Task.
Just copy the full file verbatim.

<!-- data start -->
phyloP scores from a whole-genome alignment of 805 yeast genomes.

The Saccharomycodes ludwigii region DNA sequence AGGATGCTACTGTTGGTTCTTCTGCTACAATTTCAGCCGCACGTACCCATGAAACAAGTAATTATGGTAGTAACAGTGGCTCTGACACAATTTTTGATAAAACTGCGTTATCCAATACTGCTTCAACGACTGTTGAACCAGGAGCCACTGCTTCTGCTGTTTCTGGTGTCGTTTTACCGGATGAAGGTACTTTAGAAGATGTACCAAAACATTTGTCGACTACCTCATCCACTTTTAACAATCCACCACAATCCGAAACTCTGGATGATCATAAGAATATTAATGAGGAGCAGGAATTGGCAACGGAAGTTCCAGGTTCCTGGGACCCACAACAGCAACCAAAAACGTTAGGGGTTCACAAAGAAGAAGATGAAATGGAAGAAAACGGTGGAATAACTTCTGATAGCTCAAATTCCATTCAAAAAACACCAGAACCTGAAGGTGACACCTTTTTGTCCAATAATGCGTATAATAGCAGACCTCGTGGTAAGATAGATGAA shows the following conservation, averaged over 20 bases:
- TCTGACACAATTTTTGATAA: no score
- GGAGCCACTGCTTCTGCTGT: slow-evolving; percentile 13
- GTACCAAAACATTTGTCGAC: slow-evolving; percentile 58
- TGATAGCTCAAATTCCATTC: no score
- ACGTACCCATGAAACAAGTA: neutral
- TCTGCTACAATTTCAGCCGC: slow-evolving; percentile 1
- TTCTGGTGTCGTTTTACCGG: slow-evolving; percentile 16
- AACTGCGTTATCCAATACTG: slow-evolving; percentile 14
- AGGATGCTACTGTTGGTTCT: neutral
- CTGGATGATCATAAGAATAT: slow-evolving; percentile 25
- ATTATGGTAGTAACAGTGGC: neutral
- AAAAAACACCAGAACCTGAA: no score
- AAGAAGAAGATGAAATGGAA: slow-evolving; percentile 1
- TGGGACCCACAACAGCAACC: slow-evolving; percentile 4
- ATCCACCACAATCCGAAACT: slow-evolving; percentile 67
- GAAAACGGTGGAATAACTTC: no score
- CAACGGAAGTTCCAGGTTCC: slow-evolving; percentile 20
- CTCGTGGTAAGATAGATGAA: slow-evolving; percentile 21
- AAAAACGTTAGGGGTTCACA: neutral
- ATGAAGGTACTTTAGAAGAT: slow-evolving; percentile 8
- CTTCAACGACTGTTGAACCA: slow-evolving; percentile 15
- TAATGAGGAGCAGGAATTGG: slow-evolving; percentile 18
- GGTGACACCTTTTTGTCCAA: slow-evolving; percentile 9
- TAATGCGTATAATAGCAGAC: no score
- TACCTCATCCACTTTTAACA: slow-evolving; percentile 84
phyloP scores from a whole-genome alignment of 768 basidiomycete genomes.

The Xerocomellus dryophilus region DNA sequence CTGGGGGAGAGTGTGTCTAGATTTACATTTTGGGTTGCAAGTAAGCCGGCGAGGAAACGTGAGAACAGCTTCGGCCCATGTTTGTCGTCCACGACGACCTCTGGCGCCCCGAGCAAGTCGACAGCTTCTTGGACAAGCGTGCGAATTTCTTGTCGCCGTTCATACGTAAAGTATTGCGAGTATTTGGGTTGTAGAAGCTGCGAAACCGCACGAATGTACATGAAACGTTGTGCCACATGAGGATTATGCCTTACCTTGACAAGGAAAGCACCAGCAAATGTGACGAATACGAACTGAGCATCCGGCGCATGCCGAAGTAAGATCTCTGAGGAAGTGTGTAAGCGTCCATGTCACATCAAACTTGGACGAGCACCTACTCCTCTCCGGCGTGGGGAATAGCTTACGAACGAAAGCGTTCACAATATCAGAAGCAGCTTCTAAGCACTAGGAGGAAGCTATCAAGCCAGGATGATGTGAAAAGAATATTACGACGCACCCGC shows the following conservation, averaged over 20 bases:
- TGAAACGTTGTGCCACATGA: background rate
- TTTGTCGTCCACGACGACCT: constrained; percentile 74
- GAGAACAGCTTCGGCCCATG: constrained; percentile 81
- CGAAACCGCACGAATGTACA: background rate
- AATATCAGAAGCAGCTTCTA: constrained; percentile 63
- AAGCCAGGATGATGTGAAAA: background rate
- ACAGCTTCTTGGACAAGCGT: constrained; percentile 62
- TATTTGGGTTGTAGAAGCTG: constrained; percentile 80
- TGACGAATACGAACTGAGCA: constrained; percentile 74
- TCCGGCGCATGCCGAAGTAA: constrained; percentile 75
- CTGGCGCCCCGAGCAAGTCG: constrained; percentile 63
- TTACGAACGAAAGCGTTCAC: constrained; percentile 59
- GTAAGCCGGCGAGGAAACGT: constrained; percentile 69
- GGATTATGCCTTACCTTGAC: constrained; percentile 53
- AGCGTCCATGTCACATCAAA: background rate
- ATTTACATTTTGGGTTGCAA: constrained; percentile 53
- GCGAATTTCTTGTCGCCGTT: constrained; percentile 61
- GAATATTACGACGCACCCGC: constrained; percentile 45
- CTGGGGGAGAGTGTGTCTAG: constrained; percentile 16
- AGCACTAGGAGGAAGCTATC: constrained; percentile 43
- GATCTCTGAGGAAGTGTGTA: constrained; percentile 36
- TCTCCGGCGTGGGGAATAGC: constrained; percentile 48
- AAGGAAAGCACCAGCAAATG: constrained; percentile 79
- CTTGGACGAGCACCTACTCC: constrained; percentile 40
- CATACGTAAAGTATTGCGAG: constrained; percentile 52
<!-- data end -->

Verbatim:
phyloP scores from a whole-genome alignment of 805 yeast genomes.

The Saccharomycodes ludwigii region DNA sequence AGGATGCTACTGTTGGTTCTTCTGCTACAATTTCAGCCGCACGTACCCATGAAACAAGTAATTATGGTAGTAACAGTGGCTCTGACACAATTTTTGATAAAACTGCGTTATCCAATACTGCTTCAACGACTGTTGAACCAGGAGCCACTGCTTCTGCTGTTTCTGGTGTCGTTTTACCGGATGAAGGTACTTTAGAAGATGTACCAAAACATTTGTCGACTACCTCATCCACTTTTAACAATCCACCACAATCCGAAACTCTGGATGATCATAAGAATATTAATGAGGAGCAGGAATTGGCAACGGAAGTTCCAGGTTCCTGGGACCCACAACAGCAACCAAAAACGTTAGGGGTTCACAAAGAAGAAGATGAAATGGAAGAAAACGGTGGAATAACTTCTGATAGCTCAAATTCCATTCAAAAAACACCAGAACCTGAAGGTGACACCTTTTTGTCCAATAATGCGTATAATAGCAGACCTCGTGGTAAGATAGATGAA shows the following conservation, averaged over 20 bases:
- TCTGACACAATTTTTGATAA: no score
- GGAGCCACTGCTTCTGCTGT: slow-evolving; percentile 13
- GTACCAAAACATTTGTCGAC: slow-evolving; percentile 58
- TGATAGCTCAAATTCCATTC: no score
- ACGTACCCATGAAACAAGTA: neutral
- TCTGCTACAATTTCAGCCGC: slow-evolving; percentile 1
- TTCTGGTGTCGTTTTACCGG: slow-evolving; percentile 16
- AACTGCGTTATCCAATACTG: slow-evolving; percentile 14
- AGGATGCTACTGTTGGTTCT: neutral
- CTGGATGATCATAAGAATAT: slow-evolving; percentile 25
- ATTATGGTAGTAACAGTGGC: neutral
- AAAAAACACCAGAACCTGAA: no score
- AAGAAGAAGATGAAATGGAA: slow-evolving; percentile 1
- TGGGACCCACAACAGCAACC: slow-evolving; percentile 4
- ATCCACCACAATCCGAAACT: slow-evolving; percentile 67
- GAAAACGGTGGAATAACTTC: no score
- CAACGGAAGTTCCAGGTTCC: slow-evolving; percentile 20
- CTCGTGGTAAGATAGATGAA: slow-evolving; percentile 21
- AAAAACGTTAGGGGTTCACA: neutral
- ATGAAGGTACTTTAGAAGAT: slow-evolving; percentile 8
- CTTCAACGACTGTTGAACCA: slow-evolving; percentile 15
- TAATGAGGAGCAGGAATTGG: slow-evolving; percentile 18
- GGTGACACCTTTTTGTCCAA: slow-evolving; percentile 9
- TAATGCGTATAATAGCAGAC: no score
- TACCTCATCCACTTTTAACA: slow-evolving; percentile 84
phyloP scores from a whole-genome alignment of 768 basidiomycete genomes.

The Xerocomellus dryophilus region DNA sequence CTGGGGGAGAGTGTGTCTAGATTTACATTTTGGGTTGCAAGTAAGCCGGCGAGGAAACGTGAGAACAGCTTCGGCCCATGTTTGTCGTCCACGACGACCTCTGGCGCCCCGAGCAAGTCGACAGCTTCTTGGACAAGCGTGCGAATTTCTTGTCGCCGTTCATACGTAAAGTATTGCGAGTATTTGGGTTGTAGAAGCTGCGAAACCGCACGAATGTACATGAAACGTTGTGCCACATGAGGATTATGCCTTACCTTGACAAGGAAAGCACCAGCAAATGTGACGAATACGAACTGAGCATCCGGCGCATGCCGAAGTAAGATCTCTGAGGAAGTGTGTAAGCGTCCATGTCACATCAAACTTGGACGAGCACCTACTCCTCTCCGGCGTGGGGAATAGCTTACGAACGAAAGCGTTCACAATATCAGAAGCAGCTTCTAAGCACTAGGAGGAAGCTATCAAGCCAGGATGATGTGAAAAGAATATTACGACGCACCCGC shows the following conservation, averaged over 20 bases:
- TGAAACGTTGTGCCACATGA: background rate
- TTTGTCGTCCACGACGACCT: constrained; percentile 74
- GAGAACAGCTTCGGCCCATG: constrained; percentile 81
- CGAAACCGCACGAATGTACA: background rate
- AATATCAGAAGCAGCTTCTA: constrained; percentile 63
- AAGCCAGGATGATGTGAAAA: background rate
- ACAGCTTCTTGGACAAGCGT: constrained; percentile 62
- TATTTGGGTTGTAGAAGCTG: constrained; percentile 80
- TGACGAATACGAACTGAGCA: constrained; percentile 74
- TCCGGCGCATGCCGAAGTAA: constrained; percentile 75
- CTGGCGCCCCGAGCAAGTCG: constrained; percentile 63
- TTACGAACGAAAGCGTTCAC: constrained; percentile 59
- GTAAGCCGGCGAGGAAACGT: constrained; percentile 69
- GGATTATGCCTTACCTTGAC: constrained; percentile 53
- AGCGTCCATGTCACATCAAA: background rate
- ATTTACATTTTGGGTTGCAA: constrained; percentile 53
- GCGAATTTCTTGTCGCCGTT: constrained; percentile 61
- GAATATTACGACGCACCCGC: constrained; percentile 45
- CTGGGGGAGAGTGTGTCTAG: constrained; percentile 16
- AGCACTAGGAGGAAGCTATC: constrained; percentile 43
- GATCTCTGAGGAAGTGTGTA: constrained; percentile 36
- TCTCCGGCGTGGGGAATAGC: constrained; percentile 48
- AAGGAAAGCACCAGCAAATG: constrained; percentile 79
- CTTGGACGAGCACCTACTCC: constrained; percentile 40
- CATACGTAAAGTATTGCGAG: constrained; percentile 52